In June 2008, a senior official in the presidential administration, Aleksei Grishin, called for a special expert council to fix the criteria for the addition of Islamic books to the Federal List of Extremist Materials. In November he even admitted that "books by very famous authors seem to have got on by mistake, unfortunately." He promised to take corrective measures, but warned that it would prove very difficult to remove titles from the list "as it is extremely complicated to overturn a court decision already in force."

On 11 March 2009, Mufti Ravil Gainutdin, who chairs the Council of Muftis, raised the issue of outlawed Islamic literature at a high-profile meeting of the Council for Co-operation with Religious Organisations, a consultative body for religious communities attached to the presidential administration. President Dmitri Medvedev, who chaired the meeting, replied that "the quality of expertise in these sorts of problems should be the highest possible." He supported Gainutdin's suggestion for a federal expert council to deal with the situation and said he would order one to be created.

In fact revived shortly before this meeting, the Justice Ministry's Expert Council for Conducting State Religious-Studies Expert Analysis is far from what Gainutdin had in mind. Since 18 February, when its powers and procedures were approved by a Justice Ministry decree, the Council has had powers to investigate a religious organisation or its literature for practically any reason, including extremism (see F18News 26 May 2009 http://www.forum18.org/Archive.php?article_id=1299). Its new line-up suggests that religious extremism charges will now be directed even more broadly than those outlined above.

The Council's new chair, Aleksandr Dvorkin, is Russia's most prominent "anti-cult" activist (see F18News 26 May 2009 http://www.forum18.org/Archive.php?article_id=1299). As soon as Moscow's Golovinsky District Court pronounced its verdict banning the Jehovah's Witnesses' Moscow organisation in May 2004, he went up to the Public Prosecutor's Office representative who had pressed for the ban and warmly congratulated her. One of Dvorkin's assistants is Roman Silantyev, whose book on Islam in modern Russia treats Nursi followers as dangerous extremists. At a hearing in Russia's Public Chamber on 3 March which considered the issue of banned Islamic literature, Silantyev suggested that the authorities were working in the right direction. He also remarked, "Let's ban all books published in Saudi Arabia, everyone knows that Russia has bad relations with the USA, so we should ban books from countries that are in the American orbit."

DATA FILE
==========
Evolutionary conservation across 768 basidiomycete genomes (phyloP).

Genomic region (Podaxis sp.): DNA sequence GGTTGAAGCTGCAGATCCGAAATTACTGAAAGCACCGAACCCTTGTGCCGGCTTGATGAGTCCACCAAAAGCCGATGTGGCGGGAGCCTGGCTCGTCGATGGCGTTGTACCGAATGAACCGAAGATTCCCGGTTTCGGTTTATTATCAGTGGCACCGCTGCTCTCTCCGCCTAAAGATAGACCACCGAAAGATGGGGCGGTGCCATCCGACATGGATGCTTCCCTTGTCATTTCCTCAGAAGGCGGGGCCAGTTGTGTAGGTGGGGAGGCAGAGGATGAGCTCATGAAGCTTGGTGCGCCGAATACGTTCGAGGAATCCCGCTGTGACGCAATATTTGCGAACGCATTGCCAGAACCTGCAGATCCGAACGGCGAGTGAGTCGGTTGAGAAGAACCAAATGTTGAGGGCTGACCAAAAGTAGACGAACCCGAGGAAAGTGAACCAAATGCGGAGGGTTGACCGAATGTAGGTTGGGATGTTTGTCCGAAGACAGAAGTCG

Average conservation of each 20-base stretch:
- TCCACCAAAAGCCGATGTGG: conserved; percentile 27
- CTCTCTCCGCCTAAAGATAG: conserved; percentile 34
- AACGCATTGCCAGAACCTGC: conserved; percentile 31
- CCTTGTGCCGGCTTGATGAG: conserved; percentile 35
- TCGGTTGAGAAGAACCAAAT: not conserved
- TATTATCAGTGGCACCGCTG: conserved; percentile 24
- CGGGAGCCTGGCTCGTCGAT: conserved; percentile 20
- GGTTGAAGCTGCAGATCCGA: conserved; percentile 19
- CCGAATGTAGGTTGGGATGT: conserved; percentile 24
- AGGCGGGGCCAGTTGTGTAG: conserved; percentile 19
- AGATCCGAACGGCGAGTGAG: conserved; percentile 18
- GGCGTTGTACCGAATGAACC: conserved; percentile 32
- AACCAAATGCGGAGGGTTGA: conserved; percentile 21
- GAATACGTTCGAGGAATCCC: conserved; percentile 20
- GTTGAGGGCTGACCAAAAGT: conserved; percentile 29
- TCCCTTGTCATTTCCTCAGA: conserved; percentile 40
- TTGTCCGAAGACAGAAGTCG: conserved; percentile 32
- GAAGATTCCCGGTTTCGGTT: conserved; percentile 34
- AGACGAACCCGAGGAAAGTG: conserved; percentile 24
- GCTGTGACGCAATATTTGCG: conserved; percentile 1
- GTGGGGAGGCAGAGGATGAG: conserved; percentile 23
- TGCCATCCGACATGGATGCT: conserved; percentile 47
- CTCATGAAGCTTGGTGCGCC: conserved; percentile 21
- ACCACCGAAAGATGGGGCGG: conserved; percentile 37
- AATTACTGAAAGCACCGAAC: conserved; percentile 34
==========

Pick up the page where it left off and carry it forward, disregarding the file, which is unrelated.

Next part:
Do these developments mark a return to past methods? Two statements from those on either side of the battle against religious extremism are at least reminiscent of the Soviet drive against all forms of dissent.

The first comes from Lyubov Sliska, First Deputy Speaker of the Russian Duma (the lower house of Parliament) and a member of its United Russia faction. In September 2008 she said: "Preventative measures are the main thing which should be done now to lower the risk of the appearance and spread of sectarian and extremist ideology. The educational aspect of work by our main Russian confessions will put an end to sectarian extremism."

The second comes from Isa Bedtsiyev, a Chechen Muslim who frequents the mosque in Kaluga from which "The Personality of a Muslim" was taken in an FSB security service raid in May 2008. At a press conference in Moscow in March 2009, he explained that he no longer keeps books at home, because, "I know that if someone comes to search my home, they'll find something. In Russia, if they launch a fight against something - a committee to fight against aliens, for example - they'll find them."

- This is an adapted version of the second part of a seminar presentation given at the Kennan Institute, Washington DC, on 14 April 2009. For the first part, 'How the battle with "religious extremism" began', see F18News 27 April 2009 http://www.forum18.org/Archive.php?article_id=1287. (END)

For a personal commentary by Irina Budkina, editor of the http://www.samstar.ucoz.ru Old Believer website, about continuing denial of equality to Russia's religious minorities, see F18News 26 May 2005 http://www.forum18.org/Archive.php?article_id=570.

For more background, see Forum 18's Russia religious freedom survey at http://www.forum18.org/Archive.php?article_id=1196.

Reports on freedom of thought, conscience and belief in Russia can be found at http://www.forum18.org/Archive.php?query=&religion=all&country=10.

A printer-friendly map of Russia is available at http://www.nationalgeographic.com/xpeditions/atlas/index.html?Parent=europe&Rootmap=russi.